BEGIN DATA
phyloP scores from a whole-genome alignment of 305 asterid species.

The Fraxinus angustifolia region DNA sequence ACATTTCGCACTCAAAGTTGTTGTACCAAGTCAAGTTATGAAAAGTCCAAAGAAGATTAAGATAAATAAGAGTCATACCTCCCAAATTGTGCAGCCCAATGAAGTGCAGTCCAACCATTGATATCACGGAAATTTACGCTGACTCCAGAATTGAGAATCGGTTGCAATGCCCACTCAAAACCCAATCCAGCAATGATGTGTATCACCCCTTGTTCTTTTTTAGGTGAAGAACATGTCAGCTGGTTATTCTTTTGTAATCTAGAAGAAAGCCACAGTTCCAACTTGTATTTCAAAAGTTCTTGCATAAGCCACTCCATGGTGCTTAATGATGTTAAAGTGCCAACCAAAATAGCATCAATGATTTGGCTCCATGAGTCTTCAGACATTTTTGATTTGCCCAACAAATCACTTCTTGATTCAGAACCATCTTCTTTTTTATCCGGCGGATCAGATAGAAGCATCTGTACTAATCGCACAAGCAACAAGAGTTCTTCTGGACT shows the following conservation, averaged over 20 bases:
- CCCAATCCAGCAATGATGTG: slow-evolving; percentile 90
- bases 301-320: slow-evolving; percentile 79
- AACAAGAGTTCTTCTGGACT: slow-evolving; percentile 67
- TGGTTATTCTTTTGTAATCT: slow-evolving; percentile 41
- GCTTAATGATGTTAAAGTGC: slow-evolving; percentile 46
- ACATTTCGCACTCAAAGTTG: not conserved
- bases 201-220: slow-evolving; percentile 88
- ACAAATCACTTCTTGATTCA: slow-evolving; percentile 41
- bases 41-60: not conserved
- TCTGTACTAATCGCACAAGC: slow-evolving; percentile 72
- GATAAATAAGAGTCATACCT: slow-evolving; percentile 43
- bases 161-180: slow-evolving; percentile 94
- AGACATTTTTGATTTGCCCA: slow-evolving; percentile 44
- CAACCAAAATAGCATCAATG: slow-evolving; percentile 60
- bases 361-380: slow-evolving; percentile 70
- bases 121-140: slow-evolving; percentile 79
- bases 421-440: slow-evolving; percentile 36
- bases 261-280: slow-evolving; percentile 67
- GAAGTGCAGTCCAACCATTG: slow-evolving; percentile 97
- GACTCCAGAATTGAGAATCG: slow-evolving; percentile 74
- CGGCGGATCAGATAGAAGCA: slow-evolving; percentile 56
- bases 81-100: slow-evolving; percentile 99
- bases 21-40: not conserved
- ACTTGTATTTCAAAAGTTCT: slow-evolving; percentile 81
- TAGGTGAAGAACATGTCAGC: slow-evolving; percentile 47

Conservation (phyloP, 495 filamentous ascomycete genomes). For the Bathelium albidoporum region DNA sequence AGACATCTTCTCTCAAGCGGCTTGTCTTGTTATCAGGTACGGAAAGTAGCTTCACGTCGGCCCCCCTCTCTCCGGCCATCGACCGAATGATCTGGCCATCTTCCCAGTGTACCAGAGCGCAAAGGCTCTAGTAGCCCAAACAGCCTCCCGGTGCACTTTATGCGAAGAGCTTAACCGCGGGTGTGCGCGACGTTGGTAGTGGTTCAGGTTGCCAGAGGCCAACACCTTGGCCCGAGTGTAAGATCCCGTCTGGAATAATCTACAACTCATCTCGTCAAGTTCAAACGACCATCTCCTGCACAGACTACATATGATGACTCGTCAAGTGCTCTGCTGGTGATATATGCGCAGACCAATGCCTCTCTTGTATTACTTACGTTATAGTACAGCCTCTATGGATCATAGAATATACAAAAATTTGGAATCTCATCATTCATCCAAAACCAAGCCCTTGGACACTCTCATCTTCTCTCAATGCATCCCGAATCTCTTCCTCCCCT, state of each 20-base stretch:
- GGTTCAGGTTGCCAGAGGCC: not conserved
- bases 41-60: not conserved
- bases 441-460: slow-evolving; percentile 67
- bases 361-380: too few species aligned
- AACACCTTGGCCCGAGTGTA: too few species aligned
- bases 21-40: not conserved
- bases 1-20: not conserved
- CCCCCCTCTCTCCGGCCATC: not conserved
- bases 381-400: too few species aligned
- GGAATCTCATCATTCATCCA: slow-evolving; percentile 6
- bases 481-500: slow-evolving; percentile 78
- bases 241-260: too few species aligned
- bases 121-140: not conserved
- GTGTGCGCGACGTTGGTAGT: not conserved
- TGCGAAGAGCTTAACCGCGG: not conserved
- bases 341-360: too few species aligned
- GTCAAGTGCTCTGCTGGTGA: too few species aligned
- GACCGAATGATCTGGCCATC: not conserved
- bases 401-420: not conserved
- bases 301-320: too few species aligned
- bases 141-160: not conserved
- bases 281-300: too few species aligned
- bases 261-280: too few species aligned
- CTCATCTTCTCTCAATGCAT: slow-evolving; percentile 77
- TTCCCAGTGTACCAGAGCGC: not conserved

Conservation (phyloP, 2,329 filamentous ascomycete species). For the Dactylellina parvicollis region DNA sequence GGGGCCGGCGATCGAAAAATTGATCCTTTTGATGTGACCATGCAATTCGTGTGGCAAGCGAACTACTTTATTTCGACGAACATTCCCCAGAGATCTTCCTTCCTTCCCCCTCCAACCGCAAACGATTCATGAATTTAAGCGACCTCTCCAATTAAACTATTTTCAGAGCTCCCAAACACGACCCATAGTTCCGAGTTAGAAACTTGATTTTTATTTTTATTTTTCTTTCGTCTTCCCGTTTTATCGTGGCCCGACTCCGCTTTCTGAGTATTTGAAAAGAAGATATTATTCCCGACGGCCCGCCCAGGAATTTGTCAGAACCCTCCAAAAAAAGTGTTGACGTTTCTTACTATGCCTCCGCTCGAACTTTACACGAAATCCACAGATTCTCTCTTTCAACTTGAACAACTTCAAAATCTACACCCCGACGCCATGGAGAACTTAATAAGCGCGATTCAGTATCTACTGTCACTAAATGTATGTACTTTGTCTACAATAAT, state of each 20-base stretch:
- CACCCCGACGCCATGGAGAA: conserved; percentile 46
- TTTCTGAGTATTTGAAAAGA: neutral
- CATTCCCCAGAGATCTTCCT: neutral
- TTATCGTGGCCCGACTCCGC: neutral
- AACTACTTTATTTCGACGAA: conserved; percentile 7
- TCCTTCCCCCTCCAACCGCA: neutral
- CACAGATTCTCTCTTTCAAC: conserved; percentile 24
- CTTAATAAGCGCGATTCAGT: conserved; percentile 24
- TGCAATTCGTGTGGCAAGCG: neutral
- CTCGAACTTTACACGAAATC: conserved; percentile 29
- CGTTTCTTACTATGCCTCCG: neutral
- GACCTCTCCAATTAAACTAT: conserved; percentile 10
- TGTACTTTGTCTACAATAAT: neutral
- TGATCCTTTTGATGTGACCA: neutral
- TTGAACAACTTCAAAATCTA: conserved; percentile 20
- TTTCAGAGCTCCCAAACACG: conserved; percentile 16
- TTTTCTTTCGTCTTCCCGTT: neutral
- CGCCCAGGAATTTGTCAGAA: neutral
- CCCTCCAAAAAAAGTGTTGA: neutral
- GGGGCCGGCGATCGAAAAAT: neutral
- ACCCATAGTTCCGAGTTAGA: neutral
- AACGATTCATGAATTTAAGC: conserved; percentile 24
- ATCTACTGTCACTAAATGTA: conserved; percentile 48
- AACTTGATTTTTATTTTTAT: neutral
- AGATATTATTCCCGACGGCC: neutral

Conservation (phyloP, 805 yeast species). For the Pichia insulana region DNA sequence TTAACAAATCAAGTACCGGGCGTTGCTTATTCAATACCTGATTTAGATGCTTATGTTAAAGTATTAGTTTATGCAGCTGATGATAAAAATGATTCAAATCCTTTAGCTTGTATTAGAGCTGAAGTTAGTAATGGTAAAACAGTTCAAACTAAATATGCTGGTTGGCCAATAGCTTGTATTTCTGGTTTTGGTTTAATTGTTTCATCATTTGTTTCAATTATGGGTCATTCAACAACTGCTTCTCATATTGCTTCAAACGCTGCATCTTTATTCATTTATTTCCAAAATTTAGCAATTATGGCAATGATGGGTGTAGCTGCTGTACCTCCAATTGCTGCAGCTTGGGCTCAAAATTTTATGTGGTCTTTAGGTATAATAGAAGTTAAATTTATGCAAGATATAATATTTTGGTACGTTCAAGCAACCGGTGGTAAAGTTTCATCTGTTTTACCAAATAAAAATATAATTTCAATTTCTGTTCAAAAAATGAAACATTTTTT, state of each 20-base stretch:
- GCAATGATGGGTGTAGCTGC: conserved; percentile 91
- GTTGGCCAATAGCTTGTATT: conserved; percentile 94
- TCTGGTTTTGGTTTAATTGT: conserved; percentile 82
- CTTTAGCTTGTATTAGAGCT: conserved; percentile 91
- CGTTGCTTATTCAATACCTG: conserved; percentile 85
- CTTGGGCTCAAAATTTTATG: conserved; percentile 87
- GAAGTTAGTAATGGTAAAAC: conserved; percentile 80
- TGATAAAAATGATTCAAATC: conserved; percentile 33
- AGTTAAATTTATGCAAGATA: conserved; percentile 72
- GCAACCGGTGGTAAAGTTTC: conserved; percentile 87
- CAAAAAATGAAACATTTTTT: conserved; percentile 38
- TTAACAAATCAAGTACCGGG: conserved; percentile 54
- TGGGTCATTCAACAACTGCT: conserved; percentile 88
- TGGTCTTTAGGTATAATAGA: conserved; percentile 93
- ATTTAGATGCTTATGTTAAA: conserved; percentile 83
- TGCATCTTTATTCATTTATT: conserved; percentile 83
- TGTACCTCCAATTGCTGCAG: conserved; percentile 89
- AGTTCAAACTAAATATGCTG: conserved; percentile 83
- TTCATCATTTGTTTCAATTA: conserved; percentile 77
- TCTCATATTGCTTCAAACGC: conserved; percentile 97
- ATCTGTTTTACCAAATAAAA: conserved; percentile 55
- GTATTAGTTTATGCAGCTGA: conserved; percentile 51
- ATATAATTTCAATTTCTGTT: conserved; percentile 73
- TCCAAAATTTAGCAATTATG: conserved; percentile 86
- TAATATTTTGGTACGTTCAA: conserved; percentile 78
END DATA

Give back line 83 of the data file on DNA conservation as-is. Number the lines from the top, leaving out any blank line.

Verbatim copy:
- TCTGGTTTTGGTTTAATTGT: conserved; percentile 82